Sunday, May 22, 2011

Movie Monday

This week's movie topic is all about Writers...
Share movies that feature writers, authors, poets and scribes,
linking back here to the Bumbles.

All the President's Men. It's a story of two journalists on the case of their lives. In the scenes that show them at work, Woodward is the reporter, concerned about being comprehensive, while Bernstein's passion is as a writer, telling a complex story as clearly as possible. That difference in writing style adds to the dramatic tension.

Capote. In Cold Blood and To Kill a Mockingbird are two of my favorite books, two stories that could only be set in the US. Though the tales they tell couldn't be more different, the narrators' voices are similar and as familiar as a soft, Southern breeze. Of course. Because Harper Lee and Truman Capote grew up together, loved one another dearly, and -- as this movie reveals -- were more involved in one another's work than I knew.

Secret Window. As Capt. Jack Sparrow, Johnny Depp has shown us that he can do wacky. But in this dark movie, based on a Stephen King short story, as an author accused of plagiarism, he does a mean bat shit crazy. Yet somehow he still makes bedhead and a ridiculous bathrobe sexy. One of the most eccentric performances in an eccentric career.

Julia. Fonda is Lillian Hellman (The Childrens Hour, The Little Foxes) and Jason Robards is her lover, Dashiell Hammett (The Thin Man, The Maltese Falcon). The fact that these two fabulous writers were lovers at all amazes me, and to see them portrayed by two such world-class actors is a treat.

Money, money, money, money ... MONEY!

Spent a good deal of time talking to my friend from Key West. He lost his job this month, after more than a decade at the community college. His contract is up in (I believe) August and they bought him out.

But he has tenure, so he was completely blind-sided by this event. And the college, which he believed was his professional family, handled the situation hurtfully. He found out about his impending axing from one of his students, who was told she couldn't take his summer class because, well, the professor wouldn't be there anymore.

Enrollments are down. Funding is down. 7 educators were let go. He believes he was one of them because of his whistle-blower tendencies. That, combined with tenure, is why he wants to sue.

I warned him that he's not getting this job back. Even if he gets money from the State of Florida, or whoever he's looking to sue, he won't be reinstated. He acknowledges that intellectually but I don't think he gets it emotionally. He loved teaching at that school. He was involved with his students and his coworkers. It's like an amputation, and he still feels his "missing limb."

They can't afford their home on just his lover's income (even though his lover is currently working two jobs; days as an accountant, a couple evenings a week tending bar.). My friend had comprehensive health coverage through the school, but he didn't feel he could afford COBRA so he passed.* Since he and his lover are gay and cannot marry, it complicates things. They are checking whether his lover can add him to the group plan he gets from his accounting job. Never mind that they have been monogamous for nearly 20 years. Apparently we are comfortable dismissing that in this country "in defense of marriage." (Right, Governator? Don't you agree, Newt?)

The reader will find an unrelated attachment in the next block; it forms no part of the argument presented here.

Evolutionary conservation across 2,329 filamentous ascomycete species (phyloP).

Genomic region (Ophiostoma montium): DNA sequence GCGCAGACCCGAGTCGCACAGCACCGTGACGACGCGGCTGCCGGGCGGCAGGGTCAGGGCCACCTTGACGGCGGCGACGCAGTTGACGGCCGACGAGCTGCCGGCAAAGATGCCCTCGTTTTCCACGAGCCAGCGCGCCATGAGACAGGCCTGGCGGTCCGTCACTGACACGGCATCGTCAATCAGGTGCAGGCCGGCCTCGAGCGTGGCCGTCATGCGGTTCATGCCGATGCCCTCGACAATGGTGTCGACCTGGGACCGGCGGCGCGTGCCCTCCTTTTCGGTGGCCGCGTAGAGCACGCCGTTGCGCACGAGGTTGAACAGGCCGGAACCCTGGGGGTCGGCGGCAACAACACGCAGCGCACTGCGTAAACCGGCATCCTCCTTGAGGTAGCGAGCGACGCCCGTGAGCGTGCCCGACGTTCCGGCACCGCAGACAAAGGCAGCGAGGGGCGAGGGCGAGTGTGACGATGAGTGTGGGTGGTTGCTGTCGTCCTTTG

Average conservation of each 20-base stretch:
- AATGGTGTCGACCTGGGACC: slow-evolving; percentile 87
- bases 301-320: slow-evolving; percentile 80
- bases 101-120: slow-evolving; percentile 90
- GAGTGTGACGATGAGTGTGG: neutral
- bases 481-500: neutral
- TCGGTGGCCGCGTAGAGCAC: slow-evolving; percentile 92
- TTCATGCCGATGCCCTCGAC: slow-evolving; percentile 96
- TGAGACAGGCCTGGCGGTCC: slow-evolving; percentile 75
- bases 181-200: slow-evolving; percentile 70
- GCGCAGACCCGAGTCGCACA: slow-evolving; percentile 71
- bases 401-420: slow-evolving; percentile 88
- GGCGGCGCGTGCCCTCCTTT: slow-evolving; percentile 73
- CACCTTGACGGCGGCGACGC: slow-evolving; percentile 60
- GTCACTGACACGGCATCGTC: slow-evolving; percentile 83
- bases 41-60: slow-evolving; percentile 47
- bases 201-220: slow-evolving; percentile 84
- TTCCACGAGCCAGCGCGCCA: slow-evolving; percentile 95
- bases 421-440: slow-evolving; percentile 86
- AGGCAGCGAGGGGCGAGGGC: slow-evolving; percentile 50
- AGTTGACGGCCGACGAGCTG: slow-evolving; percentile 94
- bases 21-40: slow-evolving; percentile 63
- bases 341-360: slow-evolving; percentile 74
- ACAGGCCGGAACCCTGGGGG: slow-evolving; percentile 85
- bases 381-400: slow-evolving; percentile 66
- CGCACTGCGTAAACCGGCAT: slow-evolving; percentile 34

Key West is an island. It's not like there's another institute of higher learning he can turn to now. This chapter of my friend's career is over.

The thing of it is, my friend is much beloved all over town. Friends and former students work in hotels, restaurants, stores and publications across the island. I reassured him that, at times like this, karma counts -- and all the good he has done will come back to him. He just has to allow himself to accept it graciously. (To get the ball rolling, I sent him a CVS gift card for $50. You can buy anything at CVS, right? And maybe it'll be a subliminal reminder to get that health insurance situation sewn up.)

I wish we could have spent more time talking about the emotional damage, rather than the fiscal. But alas, these are the days we live in. Money is important to all of us these days. If only it wasn't so.

* Though I feel he can't afford
not to take it.

Woof! Part 2

So I encountered my noisy canine neighbor this afternoon. The acoustics in this building confused me: He wasn't next door, as I thought. He was downstairs.

Chewy and I met a few blocks away on a busy street corner. As I approached the streetlight, there was a tiny blond terrier, making serious eye contact with me. I was mouthing, "Hi, Puppy!" when I heard, "You don't recognize me, do you?"

I didn't even notice my neighbor. The little ball of yellowish fluff was working that hard to woo me. (He was successful.)

We walked together to Petco. Chewy needed a bottle of puppy shampoo and I needed yet another sack of kitty kibble. As we walked together, I found out from my neighbor that Chewy will be staying with her for a while. He belongs to her daughter (but I know from a previous conversation that her adult daughter is very, very ill) and is adjusting well to a more urban setting. At first walking down busy sidewalks with traffic racing by unsettled him -- after all, he's not very big -- but now he traverses the neighborhood like a pro.

I didn't mention the recent barking incident. She seems to be making the best of a sad situation -- after all, if her daughter was still healthy and self-sufficient, she wouldn't have Chewy at all. I bet that, as Chewy adjusts to life in his new home, the barking will abate. If anyone on the condo board complains about Chewy, I will give them a piece of my mind. Soon Chewy will be all this woman has left of her daughter, and Chewy will be without his mistress. Considering what they're going through, we can ignore the barking.